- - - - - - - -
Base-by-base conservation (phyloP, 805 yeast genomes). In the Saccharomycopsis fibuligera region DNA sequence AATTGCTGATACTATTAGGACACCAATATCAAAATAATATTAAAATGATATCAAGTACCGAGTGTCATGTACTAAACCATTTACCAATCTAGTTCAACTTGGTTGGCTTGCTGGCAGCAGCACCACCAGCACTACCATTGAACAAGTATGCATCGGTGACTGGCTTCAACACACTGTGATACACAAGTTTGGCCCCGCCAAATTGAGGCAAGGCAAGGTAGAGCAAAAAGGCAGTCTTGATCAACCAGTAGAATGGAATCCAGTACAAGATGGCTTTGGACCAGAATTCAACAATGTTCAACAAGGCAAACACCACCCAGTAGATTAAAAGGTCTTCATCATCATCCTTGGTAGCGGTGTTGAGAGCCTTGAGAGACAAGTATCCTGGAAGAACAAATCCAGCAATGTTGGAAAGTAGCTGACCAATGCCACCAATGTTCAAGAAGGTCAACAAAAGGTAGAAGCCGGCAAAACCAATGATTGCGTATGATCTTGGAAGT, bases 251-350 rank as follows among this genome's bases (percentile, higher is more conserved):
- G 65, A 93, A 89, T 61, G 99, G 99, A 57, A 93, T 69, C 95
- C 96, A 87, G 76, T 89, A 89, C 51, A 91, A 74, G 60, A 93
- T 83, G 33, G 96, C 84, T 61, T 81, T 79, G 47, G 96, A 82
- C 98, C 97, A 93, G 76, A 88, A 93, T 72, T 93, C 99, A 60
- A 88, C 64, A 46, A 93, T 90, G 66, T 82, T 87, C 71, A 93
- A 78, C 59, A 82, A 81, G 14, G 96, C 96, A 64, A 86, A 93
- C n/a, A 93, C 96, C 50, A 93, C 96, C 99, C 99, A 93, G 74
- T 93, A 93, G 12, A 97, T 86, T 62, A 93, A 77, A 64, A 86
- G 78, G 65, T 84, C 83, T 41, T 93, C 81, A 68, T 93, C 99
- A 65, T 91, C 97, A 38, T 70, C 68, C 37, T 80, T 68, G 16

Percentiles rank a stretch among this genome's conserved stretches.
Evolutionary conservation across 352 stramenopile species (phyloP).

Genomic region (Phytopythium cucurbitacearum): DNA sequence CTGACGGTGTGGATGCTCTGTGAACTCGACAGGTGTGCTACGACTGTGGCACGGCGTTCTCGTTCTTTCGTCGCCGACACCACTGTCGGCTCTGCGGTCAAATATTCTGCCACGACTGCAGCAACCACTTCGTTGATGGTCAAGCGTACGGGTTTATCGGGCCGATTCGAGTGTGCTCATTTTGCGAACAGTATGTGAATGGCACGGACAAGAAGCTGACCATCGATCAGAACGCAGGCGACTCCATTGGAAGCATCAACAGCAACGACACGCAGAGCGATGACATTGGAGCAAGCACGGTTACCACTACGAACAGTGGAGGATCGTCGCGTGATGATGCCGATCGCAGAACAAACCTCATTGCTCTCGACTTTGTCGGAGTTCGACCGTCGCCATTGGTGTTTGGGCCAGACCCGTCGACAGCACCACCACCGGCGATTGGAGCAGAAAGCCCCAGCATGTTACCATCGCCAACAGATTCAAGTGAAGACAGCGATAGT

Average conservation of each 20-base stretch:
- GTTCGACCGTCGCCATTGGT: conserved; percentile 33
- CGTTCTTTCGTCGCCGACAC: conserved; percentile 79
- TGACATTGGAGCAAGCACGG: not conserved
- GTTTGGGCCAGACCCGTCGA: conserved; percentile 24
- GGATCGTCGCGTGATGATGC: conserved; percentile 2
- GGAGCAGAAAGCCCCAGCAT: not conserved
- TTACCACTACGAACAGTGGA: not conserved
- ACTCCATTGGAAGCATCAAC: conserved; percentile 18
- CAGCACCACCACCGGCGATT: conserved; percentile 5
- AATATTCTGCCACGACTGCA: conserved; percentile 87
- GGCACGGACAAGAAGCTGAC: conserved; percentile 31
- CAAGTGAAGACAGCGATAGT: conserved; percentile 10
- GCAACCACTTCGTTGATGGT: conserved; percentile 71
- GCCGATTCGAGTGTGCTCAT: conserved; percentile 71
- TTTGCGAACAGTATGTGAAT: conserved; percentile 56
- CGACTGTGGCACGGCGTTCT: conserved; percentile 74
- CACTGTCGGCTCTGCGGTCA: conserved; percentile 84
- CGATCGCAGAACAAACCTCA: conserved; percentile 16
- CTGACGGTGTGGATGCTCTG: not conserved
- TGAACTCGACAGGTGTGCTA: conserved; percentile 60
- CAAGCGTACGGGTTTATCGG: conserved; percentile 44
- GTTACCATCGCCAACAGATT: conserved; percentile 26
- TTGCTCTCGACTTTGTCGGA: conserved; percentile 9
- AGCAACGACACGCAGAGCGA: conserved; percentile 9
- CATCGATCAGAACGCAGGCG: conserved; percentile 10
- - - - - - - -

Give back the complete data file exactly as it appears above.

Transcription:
Base-by-base conservation (phyloP, 805 yeast genomes). In the Saccharomycopsis fibuligera region DNA sequence AATTGCTGATACTATTAGGACACCAATATCAAAATAATATTAAAATGATATCAAGTACCGAGTGTCATGTACTAAACCATTTACCAATCTAGTTCAACTTGGTTGGCTTGCTGGCAGCAGCACCACCAGCACTACCATTGAACAAGTATGCATCGGTGACTGGCTTCAACACACTGTGATACACAAGTTTGGCCCCGCCAAATTGAGGCAAGGCAAGGTAGAGCAAAAAGGCAGTCTTGATCAACCAGTAGAATGGAATCCAGTACAAGATGGCTTTGGACCAGAATTCAACAATGTTCAACAAGGCAAACACCACCCAGTAGATTAAAAGGTCTTCATCATCATCCTTGGTAGCGGTGTTGAGAGCCTTGAGAGACAAGTATCCTGGAAGAACAAATCCAGCAATGTTGGAAAGTAGCTGACCAATGCCACCAATGTTCAAGAAGGTCAACAAAAGGTAGAAGCCGGCAAAACCAATGATTGCGTATGATCTTGGAAGT, bases 251-350 rank as follows among this genome's bases (percentile, higher is more conserved):
- G 65, A 93, A 89, T 61, G 99, G 99, A 57, A 93, T 69, C 95
- C 96, A 87, G 76, T 89, A 89, C 51, A 91, A 74, G 60, A 93
- T 83, G 33, G 96, C 84, T 61, T 81, T 79, G 47, G 96, A 82
- C 98, C 97, A 93, G 76, A 88, A 93, T 72, T 93, C 99, A 60
- A 88, C 64, A 46, A 93, T 90, G 66, T 82, T 87, C 71, A 93
- A 78, C 59, A 82, A 81, G 14, G 96, C 96, A 64, A 86, A 93
- C n/a, A 93, C 96, C 50, A 93, C 96, C 99, C 99, A 93, G 74
- T 93, A 93, G 12, A 97, T 86, T 62, A 93, A 77, A 64, A 86
- G 78, G 65, T 84, C 83, T 41, T 93, C 81, A 68, T 93, C 99
- A 65, T 91, C 97, A 38, T 70, C 68, C 37, T 80, T 68, G 16

Percentiles rank a stretch among this genome's conserved stretches.
Evolutionary conservation across 352 stramenopile species (phyloP).

Genomic region (Phytopythium cucurbitacearum): DNA sequence CTGACGGTGTGGATGCTCTGTGAACTCGACAGGTGTGCTACGACTGTGGCACGGCGTTCTCGTTCTTTCGTCGCCGACACCACTGTCGGCTCTGCGGTCAAATATTCTGCCACGACTGCAGCAACCACTTCGTTGATGGTCAAGCGTACGGGTTTATCGGGCCGATTCGAGTGTGCTCATTTTGCGAACAGTATGTGAATGGCACGGACAAGAAGCTGACCATCGATCAGAACGCAGGCGACTCCATTGGAAGCATCAACAGCAACGACACGCAGAGCGATGACATTGGAGCAAGCACGGTTACCACTACGAACAGTGGAGGATCGTCGCGTGATGATGCCGATCGCAGAACAAACCTCATTGCTCTCGACTTTGTCGGAGTTCGACCGTCGCCATTGGTGTTTGGGCCAGACCCGTCGACAGCACCACCACCGGCGATTGGAGCAGAAAGCCCCAGCATGTTACCATCGCCAACAGATTCAAGTGAAGACAGCGATAGT

Average conservation of each 20-base stretch:
- GTTCGACCGTCGCCATTGGT: conserved; percentile 33
- CGTTCTTTCGTCGCCGACAC: conserved; percentile 79
- TGACATTGGAGCAAGCACGG: not conserved
- GTTTGGGCCAGACCCGTCGA: conserved; percentile 24
- GGATCGTCGCGTGATGATGC: conserved; percentile 2
- GGAGCAGAAAGCCCCAGCAT: not conserved
- TTACCACTACGAACAGTGGA: not conserved
- ACTCCATTGGAAGCATCAAC: conserved; percentile 18
- CAGCACCACCACCGGCGATT: conserved; percentile 5
- AATATTCTGCCACGACTGCA: conserved; percentile 87
- GGCACGGACAAGAAGCTGAC: conserved; percentile 31
- CAAGTGAAGACAGCGATAGT: conserved; percentile 10
- GCAACCACTTCGTTGATGGT: conserved; percentile 71
- GCCGATTCGAGTGTGCTCAT: conserved; percentile 71
- TTTGCGAACAGTATGTGAAT: conserved; percentile 56
- CGACTGTGGCACGGCGTTCT: conserved; percentile 74
- CACTGTCGGCTCTGCGGTCA: conserved; percentile 84
- CGATCGCAGAACAAACCTCA: conserved; percentile 16
- CTGACGGTGTGGATGCTCTG: not conserved
- TGAACTCGACAGGTGTGCTA: conserved; percentile 60
- CAAGCGTACGGGTTTATCGG: conserved; percentile 44
- GTTACCATCGCCAACAGATT: conserved; percentile 26
- TTGCTCTCGACTTTGTCGGA: conserved; percentile 9
- AGCAACGACACGCAGAGCGA: conserved; percentile 9
- CATCGATCAGAACGCAGGCG: conserved; percentile 10